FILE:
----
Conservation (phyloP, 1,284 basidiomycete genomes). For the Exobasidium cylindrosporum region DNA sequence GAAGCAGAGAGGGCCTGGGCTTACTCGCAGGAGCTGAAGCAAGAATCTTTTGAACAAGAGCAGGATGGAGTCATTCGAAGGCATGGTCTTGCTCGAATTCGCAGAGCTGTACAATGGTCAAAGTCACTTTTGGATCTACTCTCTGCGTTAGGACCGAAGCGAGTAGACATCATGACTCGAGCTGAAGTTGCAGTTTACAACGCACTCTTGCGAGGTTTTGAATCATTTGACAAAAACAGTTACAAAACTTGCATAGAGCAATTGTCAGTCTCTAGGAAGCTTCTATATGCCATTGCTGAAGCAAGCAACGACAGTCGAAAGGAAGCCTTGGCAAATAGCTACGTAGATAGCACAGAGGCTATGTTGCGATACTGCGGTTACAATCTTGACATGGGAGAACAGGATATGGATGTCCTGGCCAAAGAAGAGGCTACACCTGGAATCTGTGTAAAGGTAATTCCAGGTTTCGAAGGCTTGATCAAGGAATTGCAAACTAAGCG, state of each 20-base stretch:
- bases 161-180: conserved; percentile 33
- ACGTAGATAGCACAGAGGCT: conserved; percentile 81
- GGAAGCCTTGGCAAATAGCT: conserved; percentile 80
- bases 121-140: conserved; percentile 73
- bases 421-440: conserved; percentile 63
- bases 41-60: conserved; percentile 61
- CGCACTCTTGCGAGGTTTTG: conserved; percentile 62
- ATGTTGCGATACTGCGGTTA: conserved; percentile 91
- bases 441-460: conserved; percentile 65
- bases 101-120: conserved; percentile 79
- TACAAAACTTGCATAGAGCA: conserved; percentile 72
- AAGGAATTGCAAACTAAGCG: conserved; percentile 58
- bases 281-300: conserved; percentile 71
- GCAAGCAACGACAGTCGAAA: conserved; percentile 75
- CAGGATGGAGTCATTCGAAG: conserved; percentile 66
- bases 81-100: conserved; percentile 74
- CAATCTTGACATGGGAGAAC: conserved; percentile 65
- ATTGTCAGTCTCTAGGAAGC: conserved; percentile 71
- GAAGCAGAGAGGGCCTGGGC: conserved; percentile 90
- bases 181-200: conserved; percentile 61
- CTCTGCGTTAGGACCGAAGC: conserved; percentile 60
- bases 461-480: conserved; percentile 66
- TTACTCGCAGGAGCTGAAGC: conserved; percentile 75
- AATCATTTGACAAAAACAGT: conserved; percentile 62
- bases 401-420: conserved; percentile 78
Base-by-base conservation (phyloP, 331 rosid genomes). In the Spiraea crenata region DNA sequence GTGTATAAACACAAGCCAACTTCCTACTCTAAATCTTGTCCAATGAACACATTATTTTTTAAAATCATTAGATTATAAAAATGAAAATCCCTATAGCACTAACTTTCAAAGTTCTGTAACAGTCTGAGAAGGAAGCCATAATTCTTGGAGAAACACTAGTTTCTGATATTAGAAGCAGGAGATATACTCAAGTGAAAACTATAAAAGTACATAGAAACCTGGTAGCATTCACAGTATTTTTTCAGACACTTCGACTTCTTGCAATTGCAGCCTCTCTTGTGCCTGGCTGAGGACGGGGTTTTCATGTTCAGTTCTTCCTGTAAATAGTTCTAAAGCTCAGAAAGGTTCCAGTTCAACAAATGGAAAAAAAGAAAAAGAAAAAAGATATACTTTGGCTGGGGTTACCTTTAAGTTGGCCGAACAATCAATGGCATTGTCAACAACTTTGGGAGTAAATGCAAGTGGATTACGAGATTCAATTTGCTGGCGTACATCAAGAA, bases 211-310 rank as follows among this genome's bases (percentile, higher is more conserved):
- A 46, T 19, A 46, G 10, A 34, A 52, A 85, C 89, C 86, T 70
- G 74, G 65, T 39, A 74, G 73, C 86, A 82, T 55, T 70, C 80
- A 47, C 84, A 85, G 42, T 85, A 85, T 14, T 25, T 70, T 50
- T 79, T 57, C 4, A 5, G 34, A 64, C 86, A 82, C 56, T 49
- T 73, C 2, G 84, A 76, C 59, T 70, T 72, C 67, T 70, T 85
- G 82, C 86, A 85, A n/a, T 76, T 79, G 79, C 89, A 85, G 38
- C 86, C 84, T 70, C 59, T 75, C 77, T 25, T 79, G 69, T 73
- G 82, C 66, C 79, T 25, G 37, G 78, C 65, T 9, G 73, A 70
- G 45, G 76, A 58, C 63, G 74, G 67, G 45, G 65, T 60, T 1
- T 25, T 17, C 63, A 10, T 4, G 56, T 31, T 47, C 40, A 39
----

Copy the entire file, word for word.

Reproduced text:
Conservation (phyloP, 1,284 basidiomycete genomes). For the Exobasidium cylindrosporum region DNA sequence GAAGCAGAGAGGGCCTGGGCTTACTCGCAGGAGCTGAAGCAAGAATCTTTTGAACAAGAGCAGGATGGAGTCATTCGAAGGCATGGTCTTGCTCGAATTCGCAGAGCTGTACAATGGTCAAAGTCACTTTTGGATCTACTCTCTGCGTTAGGACCGAAGCGAGTAGACATCATGACTCGAGCTGAAGTTGCAGTTTACAACGCACTCTTGCGAGGTTTTGAATCATTTGACAAAAACAGTTACAAAACTTGCATAGAGCAATTGTCAGTCTCTAGGAAGCTTCTATATGCCATTGCTGAAGCAAGCAACGACAGTCGAAAGGAAGCCTTGGCAAATAGCTACGTAGATAGCACAGAGGCTATGTTGCGATACTGCGGTTACAATCTTGACATGGGAGAACAGGATATGGATGTCCTGGCCAAAGAAGAGGCTACACCTGGAATCTGTGTAAAGGTAATTCCAGGTTTCGAAGGCTTGATCAAGGAATTGCAAACTAAGCG, state of each 20-base stretch:
- bases 161-180: conserved; percentile 33
- ACGTAGATAGCACAGAGGCT: conserved; percentile 81
- GGAAGCCTTGGCAAATAGCT: conserved; percentile 80
- bases 121-140: conserved; percentile 73
- bases 421-440: conserved; percentile 63
- bases 41-60: conserved; percentile 61
- CGCACTCTTGCGAGGTTTTG: conserved; percentile 62
- ATGTTGCGATACTGCGGTTA: conserved; percentile 91
- bases 441-460: conserved; percentile 65
- bases 101-120: conserved; percentile 79
- TACAAAACTTGCATAGAGCA: conserved; percentile 72
- AAGGAATTGCAAACTAAGCG: conserved; percentile 58
- bases 281-300: conserved; percentile 71
- GCAAGCAACGACAGTCGAAA: conserved; percentile 75
- CAGGATGGAGTCATTCGAAG: conserved; percentile 66
- bases 81-100: conserved; percentile 74
- CAATCTTGACATGGGAGAAC: conserved; percentile 65
- ATTGTCAGTCTCTAGGAAGC: conserved; percentile 71
- GAAGCAGAGAGGGCCTGGGC: conserved; percentile 90
- bases 181-200: conserved; percentile 61
- CTCTGCGTTAGGACCGAAGC: conserved; percentile 60
- bases 461-480: conserved; percentile 66
- TTACTCGCAGGAGCTGAAGC: conserved; percentile 75
- AATCATTTGACAAAAACAGT: conserved; percentile 62
- bases 401-420: conserved; percentile 78
Base-by-base conservation (phyloP, 331 rosid genomes). In the Spiraea crenata region DNA sequence GTGTATAAACACAAGCCAACTTCCTACTCTAAATCTTGTCCAATGAACACATTATTTTTTAAAATCATTAGATTATAAAAATGAAAATCCCTATAGCACTAACTTTCAAAGTTCTGTAACAGTCTGAGAAGGAAGCCATAATTCTTGGAGAAACACTAGTTTCTGATATTAGAAGCAGGAGATATACTCAAGTGAAAACTATAAAAGTACATAGAAACCTGGTAGCATTCACAGTATTTTTTCAGACACTTCGACTTCTTGCAATTGCAGCCTCTCTTGTGCCTGGCTGAGGACGGGGTTTTCATGTTCAGTTCTTCCTGTAAATAGTTCTAAAGCTCAGAAAGGTTCCAGTTCAACAAATGGAAAAAAAGAAAAAGAAAAAAGATATACTTTGGCTGGGGTTACCTTTAAGTTGGCCGAACAATCAATGGCATTGTCAACAACTTTGGGAGTAAATGCAAGTGGATTACGAGATTCAATTTGCTGGCGTACATCAAGAA, bases 211-310 rank as follows among this genome's bases (percentile, higher is more conserved):
- A 46, T 19, A 46, G 10, A 34, A 52, A 85, C 89, C 86, T 70
- G 74, G 65, T 39, A 74, G 73, C 86, A 82, T 55, T 70, C 80
- A 47, C 84, A 85, G 42, T 85, A 85, T 14, T 25, T 70, T 50
- T 79, T 57, C 4, A 5, G 34, A 64, C 86, A 82, C 56, T 49
- T 73, C 2, G 84, A 76, C 59, T 70, T 72, C 67, T 70, T 85
- G 82, C 86, A 85, A n/a, T 76, T 79, G 79, C 89, A 85, G 38
- C 86, C 84, T 70, C 59, T 75, C 77, T 25, T 79, G 69, T 73
- G 82, C 66, C 79, T 25, G 37, G 78, C 65, T 9, G 73, A 70
- G 45, G 76, A 58, C 63, G 74, G 67, G 45, G 65, T 60, T 1
- T 25, T 17, C 63, A 10, T 4, G 56, T 31, T 47, C 40, A 39